Notes to Reader, Suggested Citation, and Introduction
This document is a summary guide of basic infection prevention recommendations for all dental health care settings. These include traditional settings such as private dental practices, dental clinics, dental schools and educational programs (including dental assisting, dental hygiene, and laboratory) and nontraditional settings that often use portable dental equipment such as clinics held in schools for sealant and fluoride placement and in other sites for humanitarian dental missions.
While the information included in this document reflects existing evidence-based guidelines produced by the Centers for Disease Control and Prevention (CDC), it is not intended as a replacement for more extensive guidelines. This summary guide is based primarily upon elements of Standard Precautions and represents a summary of basic infection prevention expectations for safe care in dental settings as recommended in the Guidelines for Infection Control in Dental Health-Care Settings — 2003. Readers are urged to use the Infection Prevention Checklist for Dental Settings (Appendix A), a companion to the summary; and to consult the full guidelines for additional background, rationale, and scientific evidence behind each recommendation.
Centers for Disease Control and Prevention. Summary of Infection Prevention Practices in Dental Settings: Basic Expectations for Safe Care. Atlanta, GA: Centers for Disease Control and Prevention, US Dept of Health and Human Services; October 2016.
Adapted from: Guide to Infection Prevention for Outpatient Settings: Minimum Expectations for Safe Care https://www.cdc.gov/hai/settings/outpatient/outpatient-care-guidelines.html
Transmission of infectious agents among patients and dental health care personnel (DHCP) in dental settings is rare. However, from 2003 to 2015, transmissions in dental settings, including patient-to-patient transmissions, have been documented.1 – 4 In most cases, investigators failed to link a specific lapse of infection prevention and control with a particular transmission. However, reported breakdowns in basic infection prevention procedures included unsafe injection practices, failure to heat sterilize dental handpieces between patients, and failure to monitor (e.g., conduct spore testing) autoclaves.2,3 These reports highlight the need for comprehensive training to improve understanding of underlying principles, recommended practices, their implementation, and the conditions that have to be met for disease transmission.
All dental settings, regardless of the level of care provided, must make infection prevention a priority and should be equipped to observe Standard Precautions and other infection prevention recommendations contained in CDC’s Guidelines for Infection Control in Dental Health-Care Settings — 2003.5 The Summary of Infection Prevention Practices in Dental Settings: Basic Expectations for Safe Care summarizes current infection prevention recommendations and includes a checklist (Appendix A) that can be used to evaluate compliance.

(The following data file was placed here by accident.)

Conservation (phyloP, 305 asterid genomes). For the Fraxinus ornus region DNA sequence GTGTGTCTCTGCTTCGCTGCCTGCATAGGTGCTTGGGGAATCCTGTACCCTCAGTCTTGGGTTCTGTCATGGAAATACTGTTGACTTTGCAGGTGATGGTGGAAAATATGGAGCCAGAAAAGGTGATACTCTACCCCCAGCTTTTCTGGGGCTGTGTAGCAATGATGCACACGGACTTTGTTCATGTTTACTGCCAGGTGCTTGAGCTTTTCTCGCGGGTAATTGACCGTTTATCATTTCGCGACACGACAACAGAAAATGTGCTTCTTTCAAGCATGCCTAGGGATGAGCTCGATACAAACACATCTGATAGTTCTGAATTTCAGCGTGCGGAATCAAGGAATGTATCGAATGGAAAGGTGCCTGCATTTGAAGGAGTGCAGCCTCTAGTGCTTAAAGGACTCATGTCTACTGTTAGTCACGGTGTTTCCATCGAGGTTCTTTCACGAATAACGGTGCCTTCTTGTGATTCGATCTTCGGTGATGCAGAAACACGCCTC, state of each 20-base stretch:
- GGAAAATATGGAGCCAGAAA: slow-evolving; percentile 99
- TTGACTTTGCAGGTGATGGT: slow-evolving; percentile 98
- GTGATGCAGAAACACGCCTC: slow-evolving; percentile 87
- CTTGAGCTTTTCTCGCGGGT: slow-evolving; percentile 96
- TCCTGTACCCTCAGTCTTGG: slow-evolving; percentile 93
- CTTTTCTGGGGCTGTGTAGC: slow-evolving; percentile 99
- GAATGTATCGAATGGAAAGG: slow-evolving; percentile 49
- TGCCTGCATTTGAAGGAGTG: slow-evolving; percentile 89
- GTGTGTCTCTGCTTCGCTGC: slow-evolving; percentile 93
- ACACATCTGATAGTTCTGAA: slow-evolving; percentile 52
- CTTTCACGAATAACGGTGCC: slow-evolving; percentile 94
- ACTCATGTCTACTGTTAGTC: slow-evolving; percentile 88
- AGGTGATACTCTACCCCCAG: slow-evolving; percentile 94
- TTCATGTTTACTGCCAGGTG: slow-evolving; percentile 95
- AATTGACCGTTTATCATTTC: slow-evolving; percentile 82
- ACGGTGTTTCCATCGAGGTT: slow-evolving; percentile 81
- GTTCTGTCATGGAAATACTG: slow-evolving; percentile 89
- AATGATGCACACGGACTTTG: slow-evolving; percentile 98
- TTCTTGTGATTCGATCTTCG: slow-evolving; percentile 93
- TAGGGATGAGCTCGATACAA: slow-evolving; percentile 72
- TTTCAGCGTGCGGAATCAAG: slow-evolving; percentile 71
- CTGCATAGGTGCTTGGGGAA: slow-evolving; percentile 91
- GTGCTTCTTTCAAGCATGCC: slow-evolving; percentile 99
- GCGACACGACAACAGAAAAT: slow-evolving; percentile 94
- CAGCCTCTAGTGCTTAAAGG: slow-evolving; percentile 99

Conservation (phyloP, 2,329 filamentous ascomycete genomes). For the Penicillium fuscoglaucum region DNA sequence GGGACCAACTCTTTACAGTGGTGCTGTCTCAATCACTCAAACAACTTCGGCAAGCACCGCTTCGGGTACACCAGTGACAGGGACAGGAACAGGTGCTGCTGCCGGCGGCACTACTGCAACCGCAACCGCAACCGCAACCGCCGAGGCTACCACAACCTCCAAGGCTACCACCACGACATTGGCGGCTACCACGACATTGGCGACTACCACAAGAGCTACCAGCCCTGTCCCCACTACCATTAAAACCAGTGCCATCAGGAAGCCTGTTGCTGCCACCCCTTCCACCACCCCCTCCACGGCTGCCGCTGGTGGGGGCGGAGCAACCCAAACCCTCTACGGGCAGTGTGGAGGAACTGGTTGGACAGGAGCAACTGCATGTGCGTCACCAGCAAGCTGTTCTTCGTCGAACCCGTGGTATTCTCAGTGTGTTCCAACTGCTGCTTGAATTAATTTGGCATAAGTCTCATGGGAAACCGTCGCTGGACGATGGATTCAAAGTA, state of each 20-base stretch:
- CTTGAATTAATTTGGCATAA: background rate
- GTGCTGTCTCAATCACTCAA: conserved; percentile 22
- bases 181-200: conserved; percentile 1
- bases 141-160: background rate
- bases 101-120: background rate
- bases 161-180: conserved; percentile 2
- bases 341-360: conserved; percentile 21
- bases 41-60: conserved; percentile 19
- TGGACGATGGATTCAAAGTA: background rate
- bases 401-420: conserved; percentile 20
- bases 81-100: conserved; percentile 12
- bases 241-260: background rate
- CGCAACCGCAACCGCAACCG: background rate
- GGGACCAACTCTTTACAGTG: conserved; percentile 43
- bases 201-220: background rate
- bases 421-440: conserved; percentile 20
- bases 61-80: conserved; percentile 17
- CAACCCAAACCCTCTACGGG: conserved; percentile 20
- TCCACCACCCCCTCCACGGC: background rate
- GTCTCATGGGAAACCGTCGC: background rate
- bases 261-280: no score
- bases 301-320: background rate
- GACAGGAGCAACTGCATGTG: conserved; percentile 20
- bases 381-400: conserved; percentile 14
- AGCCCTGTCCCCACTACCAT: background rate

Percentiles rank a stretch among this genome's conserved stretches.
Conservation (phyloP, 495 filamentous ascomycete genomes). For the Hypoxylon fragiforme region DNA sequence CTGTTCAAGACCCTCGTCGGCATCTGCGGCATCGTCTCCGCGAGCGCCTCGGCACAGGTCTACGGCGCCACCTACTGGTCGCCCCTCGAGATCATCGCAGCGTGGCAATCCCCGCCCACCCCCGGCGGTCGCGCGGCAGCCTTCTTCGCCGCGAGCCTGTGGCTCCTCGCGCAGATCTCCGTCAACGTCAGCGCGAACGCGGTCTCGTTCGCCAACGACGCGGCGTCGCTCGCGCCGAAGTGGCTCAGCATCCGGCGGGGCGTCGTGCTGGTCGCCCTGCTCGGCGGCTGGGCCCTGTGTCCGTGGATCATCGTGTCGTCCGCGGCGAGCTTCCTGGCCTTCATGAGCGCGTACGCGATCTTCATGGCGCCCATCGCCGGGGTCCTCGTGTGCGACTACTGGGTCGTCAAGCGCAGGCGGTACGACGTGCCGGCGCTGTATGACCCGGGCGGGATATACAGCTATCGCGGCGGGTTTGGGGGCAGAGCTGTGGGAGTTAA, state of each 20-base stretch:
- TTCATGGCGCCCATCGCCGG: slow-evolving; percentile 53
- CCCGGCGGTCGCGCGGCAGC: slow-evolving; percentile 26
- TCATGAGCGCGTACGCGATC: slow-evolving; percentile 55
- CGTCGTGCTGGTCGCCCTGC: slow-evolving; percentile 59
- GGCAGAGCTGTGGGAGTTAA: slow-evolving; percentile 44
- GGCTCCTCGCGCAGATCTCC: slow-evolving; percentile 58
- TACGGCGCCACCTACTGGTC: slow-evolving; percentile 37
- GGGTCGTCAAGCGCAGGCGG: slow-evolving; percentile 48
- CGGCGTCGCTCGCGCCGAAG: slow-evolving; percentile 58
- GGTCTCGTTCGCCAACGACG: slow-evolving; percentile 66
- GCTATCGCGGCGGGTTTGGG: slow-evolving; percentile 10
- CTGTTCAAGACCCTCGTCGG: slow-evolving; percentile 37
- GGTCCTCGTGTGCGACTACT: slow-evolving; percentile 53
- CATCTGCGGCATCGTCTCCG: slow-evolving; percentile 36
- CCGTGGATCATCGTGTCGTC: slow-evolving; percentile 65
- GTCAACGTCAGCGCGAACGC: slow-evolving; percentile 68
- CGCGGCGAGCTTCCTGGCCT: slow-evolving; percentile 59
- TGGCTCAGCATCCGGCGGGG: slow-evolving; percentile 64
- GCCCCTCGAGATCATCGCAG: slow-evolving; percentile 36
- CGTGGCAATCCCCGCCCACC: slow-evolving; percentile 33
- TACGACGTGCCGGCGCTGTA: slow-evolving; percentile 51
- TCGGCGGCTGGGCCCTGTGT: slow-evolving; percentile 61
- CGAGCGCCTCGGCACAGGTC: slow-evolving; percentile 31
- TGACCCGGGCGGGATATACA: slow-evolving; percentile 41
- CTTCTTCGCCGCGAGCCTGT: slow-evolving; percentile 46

The information presented here is based primarily upon the recommendations from the 2003 guideline and represents infection prevention expectations for safe care in dental settings. It is intended for use by anyone needing information about basic infection prevention measures in dental health care settings, but is not a replacement for the more extensive guidelines. Readers are urged to consult the full guidelines for additional background, rationale, and scientific evidence behind each recommendation. Additional topics and information relevant to dental infection prevention and control published by CDC since 2003 in this document can be found in Appendix B including
- Infection prevention program administrative measures.
- Infection prevention education and training.
- Respiratory hygiene and cough etiquette.
- Updated safe injection practices.
- Administrative measures for instrument processing.
For the purposes of this document, DHCP refers to all paid and unpaid personnel in the dental health care setting who might be occupationally exposed to infectious materials, including body substances and contaminated supplies, equipment, environmental surfaces, water, or air. This includes
- Dental hygienists.
- Dental assistants.
- Dental laboratory technicians
(in-office and commercial).
- Students and trainees.
- Contractual personnel.
- Other persons not directly involved in patient care but potentially exposed to infectious agents (e.g., administrative, clerical, housekeeping, maintenance, or volunteer personnel).5